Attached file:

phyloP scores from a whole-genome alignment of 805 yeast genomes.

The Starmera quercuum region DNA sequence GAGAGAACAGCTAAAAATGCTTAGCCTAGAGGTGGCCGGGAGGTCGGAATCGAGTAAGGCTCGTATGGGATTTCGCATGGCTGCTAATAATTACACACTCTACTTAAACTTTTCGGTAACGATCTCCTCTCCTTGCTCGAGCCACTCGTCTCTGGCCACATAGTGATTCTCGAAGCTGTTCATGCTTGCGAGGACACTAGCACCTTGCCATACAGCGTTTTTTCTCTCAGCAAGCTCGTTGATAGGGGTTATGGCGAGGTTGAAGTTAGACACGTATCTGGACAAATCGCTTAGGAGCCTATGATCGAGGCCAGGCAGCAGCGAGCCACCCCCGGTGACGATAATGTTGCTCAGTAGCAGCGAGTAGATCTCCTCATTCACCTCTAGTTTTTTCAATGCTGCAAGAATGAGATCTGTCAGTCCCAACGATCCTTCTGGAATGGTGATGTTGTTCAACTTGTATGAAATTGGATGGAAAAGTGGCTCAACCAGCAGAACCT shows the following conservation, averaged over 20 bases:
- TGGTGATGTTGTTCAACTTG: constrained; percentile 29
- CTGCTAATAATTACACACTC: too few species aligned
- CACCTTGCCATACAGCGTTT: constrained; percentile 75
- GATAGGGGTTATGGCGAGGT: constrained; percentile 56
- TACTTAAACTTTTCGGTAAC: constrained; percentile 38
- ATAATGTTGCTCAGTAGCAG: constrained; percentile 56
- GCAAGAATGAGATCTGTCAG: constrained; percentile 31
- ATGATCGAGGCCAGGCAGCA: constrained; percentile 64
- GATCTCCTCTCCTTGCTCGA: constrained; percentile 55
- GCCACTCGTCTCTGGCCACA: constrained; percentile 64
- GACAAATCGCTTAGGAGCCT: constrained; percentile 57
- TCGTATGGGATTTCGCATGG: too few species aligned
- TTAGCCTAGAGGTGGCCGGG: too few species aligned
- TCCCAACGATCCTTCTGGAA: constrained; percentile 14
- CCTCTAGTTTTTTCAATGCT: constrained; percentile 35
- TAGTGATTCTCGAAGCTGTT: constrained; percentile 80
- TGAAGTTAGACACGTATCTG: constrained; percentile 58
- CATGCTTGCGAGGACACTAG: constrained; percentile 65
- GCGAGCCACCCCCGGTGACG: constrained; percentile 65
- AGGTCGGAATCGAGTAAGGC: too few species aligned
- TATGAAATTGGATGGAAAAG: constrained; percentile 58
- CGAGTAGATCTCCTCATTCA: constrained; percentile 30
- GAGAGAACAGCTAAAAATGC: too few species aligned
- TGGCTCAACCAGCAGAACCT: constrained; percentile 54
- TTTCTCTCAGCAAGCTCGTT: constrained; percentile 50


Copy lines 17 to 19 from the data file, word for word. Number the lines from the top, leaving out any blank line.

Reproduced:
- CCTCTAGTTTTTTCAATGCT: constrained; percentile 35
- TAGTGATTCTCGAAGCTGTT: constrained; percentile 80
- TGAAGTTAGACACGTATCTG: constrained; percentile 58